The Revenge of Spec Ops Burn

Next up in our return to Burn Notice as an RPG campaign, I’ve got something modern for you. Given that SEP started publishing special operations-type supplements and adventures for d20 Modern, one would hope I might have a grip on this one.

You be the judge.

Originally presented on 17 Sep 2008.

So, I’ve written up mini-settings for Burn Notice campaigns in both a fantasy and Victorian horror genres. Let’s look at the modern genre now. Granted, Burn Notice is a modern action-adventure, so rather than a spy character, let’s cook up a Burn Notice special ops military campaign.

For Spec Ops Burn, I’m going to have the characters all as part of one team. I envision them as an extraction team, similar to Drift in the Mundus Novit setting. They get sent into Albenistan to extract an intelligence asset from Khorforjan, only to receive a note at the front desk that they have been disavowed. The note indicates that the team is under suspicion of rogue actions, though no specifics are given. The note also indicates a restriction to Khorforjan and its environs. Should the team leave Khorforjan, they will be considered rogue and a wanted notice would be circulated to all nations. The team knows that they have made lots of enemies, and should their identities be compromised, they and their families would be in extreme danger. It is hoped that the GM would get player buy-in before attempting to restrict the characters in this fashion, as without buy-in the players are likely to concoct some elaborate plan to get out of Khorforjan–likely just because that’s where the GM wants them to stay.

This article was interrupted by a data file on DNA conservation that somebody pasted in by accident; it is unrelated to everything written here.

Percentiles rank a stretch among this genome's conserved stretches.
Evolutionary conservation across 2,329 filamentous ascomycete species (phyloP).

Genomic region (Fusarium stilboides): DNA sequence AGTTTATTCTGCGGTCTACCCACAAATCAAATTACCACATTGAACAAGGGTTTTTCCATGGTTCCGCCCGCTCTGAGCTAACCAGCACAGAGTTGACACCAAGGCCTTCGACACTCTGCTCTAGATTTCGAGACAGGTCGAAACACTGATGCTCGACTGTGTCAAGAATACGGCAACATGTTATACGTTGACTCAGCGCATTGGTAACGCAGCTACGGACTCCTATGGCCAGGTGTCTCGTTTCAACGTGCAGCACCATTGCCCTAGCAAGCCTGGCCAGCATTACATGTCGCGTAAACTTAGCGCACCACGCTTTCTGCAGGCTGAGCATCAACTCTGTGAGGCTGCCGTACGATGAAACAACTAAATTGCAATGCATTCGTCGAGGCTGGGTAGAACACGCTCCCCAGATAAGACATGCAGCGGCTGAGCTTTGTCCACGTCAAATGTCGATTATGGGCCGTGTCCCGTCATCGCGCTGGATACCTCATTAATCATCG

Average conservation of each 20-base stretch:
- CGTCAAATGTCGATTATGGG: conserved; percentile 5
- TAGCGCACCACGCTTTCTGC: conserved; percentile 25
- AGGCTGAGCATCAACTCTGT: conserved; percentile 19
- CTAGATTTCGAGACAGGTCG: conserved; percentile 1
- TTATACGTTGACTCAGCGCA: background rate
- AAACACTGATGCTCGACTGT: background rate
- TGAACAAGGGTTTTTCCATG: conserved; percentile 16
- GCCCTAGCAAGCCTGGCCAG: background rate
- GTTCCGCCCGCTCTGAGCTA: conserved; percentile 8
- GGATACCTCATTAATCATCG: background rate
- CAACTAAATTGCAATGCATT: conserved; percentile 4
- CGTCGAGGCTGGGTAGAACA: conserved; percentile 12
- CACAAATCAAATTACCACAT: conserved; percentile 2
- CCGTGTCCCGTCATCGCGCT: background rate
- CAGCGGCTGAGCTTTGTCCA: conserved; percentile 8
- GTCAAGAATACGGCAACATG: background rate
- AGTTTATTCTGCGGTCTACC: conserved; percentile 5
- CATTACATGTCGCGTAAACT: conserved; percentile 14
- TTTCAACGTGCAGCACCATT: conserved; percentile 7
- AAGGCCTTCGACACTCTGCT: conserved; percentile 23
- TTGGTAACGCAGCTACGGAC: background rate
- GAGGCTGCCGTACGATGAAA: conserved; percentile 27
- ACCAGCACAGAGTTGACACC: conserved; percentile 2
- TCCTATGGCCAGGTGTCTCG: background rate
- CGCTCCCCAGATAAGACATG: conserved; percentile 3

The team gets co-opted into small jobs by the local private military contractors and then later through the local law enforcement. It will likely become known pretty quickly that there is a “rogue” unit in town, but that they are “white hats.” This could actually increase the team’s pull with the local authorities.

The jobs the team would encounter could be very similar to what is seen on the series. Khorforjan is not completely lawless, and there is an attempt to lead normal productive lives by most of the population. People are running businesses, taking the bus to work, trying to get by. But there is a strong lawless element in Khorforjan, that could become a kind of regular nemesis, requiring the characters to keep a low profile, and also providing easily identifiable bad guys.